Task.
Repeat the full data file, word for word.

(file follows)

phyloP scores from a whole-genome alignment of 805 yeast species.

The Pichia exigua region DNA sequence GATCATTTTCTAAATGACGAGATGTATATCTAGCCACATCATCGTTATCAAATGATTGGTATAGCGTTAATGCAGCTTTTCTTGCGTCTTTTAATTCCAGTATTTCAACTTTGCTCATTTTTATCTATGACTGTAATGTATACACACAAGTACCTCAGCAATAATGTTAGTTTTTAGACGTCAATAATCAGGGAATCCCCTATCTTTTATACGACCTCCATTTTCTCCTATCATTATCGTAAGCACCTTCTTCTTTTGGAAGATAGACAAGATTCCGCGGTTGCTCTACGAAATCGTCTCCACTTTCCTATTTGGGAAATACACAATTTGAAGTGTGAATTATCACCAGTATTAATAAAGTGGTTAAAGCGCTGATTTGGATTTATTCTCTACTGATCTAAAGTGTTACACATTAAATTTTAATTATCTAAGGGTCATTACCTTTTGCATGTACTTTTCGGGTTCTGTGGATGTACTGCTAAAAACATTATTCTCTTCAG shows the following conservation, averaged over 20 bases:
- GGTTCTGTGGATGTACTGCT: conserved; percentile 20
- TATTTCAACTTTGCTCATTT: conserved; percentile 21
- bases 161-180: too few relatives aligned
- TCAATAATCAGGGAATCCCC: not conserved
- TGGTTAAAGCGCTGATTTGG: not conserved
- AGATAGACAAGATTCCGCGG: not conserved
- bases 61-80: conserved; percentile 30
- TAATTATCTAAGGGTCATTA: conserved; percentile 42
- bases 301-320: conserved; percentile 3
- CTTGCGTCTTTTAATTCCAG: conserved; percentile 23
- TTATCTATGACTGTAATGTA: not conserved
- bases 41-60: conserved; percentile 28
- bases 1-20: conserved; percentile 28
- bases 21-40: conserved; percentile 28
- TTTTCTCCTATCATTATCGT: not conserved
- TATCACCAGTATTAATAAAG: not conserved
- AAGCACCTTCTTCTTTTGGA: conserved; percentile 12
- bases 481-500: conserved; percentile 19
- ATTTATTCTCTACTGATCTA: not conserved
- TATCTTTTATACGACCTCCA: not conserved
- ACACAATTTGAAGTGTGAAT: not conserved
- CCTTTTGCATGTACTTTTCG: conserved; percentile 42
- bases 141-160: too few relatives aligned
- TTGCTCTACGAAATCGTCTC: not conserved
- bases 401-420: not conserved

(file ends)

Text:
phyloP scores from a whole-genome alignment of 805 yeast species.

The Pichia exigua region DNA sequence GATCATTTTCTAAATGACGAGATGTATATCTAGCCACATCATCGTTATCAAATGATTGGTATAGCGTTAATGCAGCTTTTCTTGCGTCTTTTAATTCCAGTATTTCAACTTTGCTCATTTTTATCTATGACTGTAATGTATACACACAAGTACCTCAGCAATAATGTTAGTTTTTAGACGTCAATAATCAGGGAATCCCCTATCTTTTATACGACCTCCATTTTCTCCTATCATTATCGTAAGCACCTTCTTCTTTTGGAAGATAGACAAGATTCCGCGGTTGCTCTACGAAATCGTCTCCACTTTCCTATTTGGGAAATACACAATTTGAAGTGTGAATTATCACCAGTATTAATAAAGTGGTTAAAGCGCTGATTTGGATTTATTCTCTACTGATCTAAAGTGTTACACATTAAATTTTAATTATCTAAGGGTCATTACCTTTTGCATGTACTTTTCGGGTTCTGTGGATGTACTGCTAAAAACATTATTCTCTTCAG shows the following conservation, averaged over 20 bases:
- GGTTCTGTGGATGTACTGCT: conserved; percentile 20
- TATTTCAACTTTGCTCATTT: conserved; percentile 21
- bases 161-180: too few relatives aligned
- TCAATAATCAGGGAATCCCC: not conserved
- TGGTTAAAGCGCTGATTTGG: not conserved
- AGATAGACAAGATTCCGCGG: not conserved
- bases 61-80: conserved; percentile 30
- TAATTATCTAAGGGTCATTA: conserved; percentile 42
- bases 301-320: conserved; percentile 3
- CTTGCGTCTTTTAATTCCAG: conserved; percentile 23
- TTATCTATGACTGTAATGTA: not conserved
- bases 41-60: conserved; percentile 28
- bases 1-20: conserved; percentile 28
- bases 21-40: conserved; percentile 28
- TTTTCTCCTATCATTATCGT: not conserved
- TATCACCAGTATTAATAAAG: not conserved
- AAGCACCTTCTTCTTTTGGA: conserved; percentile 12
- bases 481-500: conserved; percentile 19
- ATTTATTCTCTACTGATCTA: not conserved
- TATCTTTTATACGACCTCCA: not conserved
- ACACAATTTGAAGTGTGAAT: not conserved
- CCTTTTGCATGTACTTTTCG: conserved; percentile 42
- bases 141-160: too few relatives aligned
- TTGCTCTACGAAATCGTCTC: not conserved
- bases 401-420: not conserved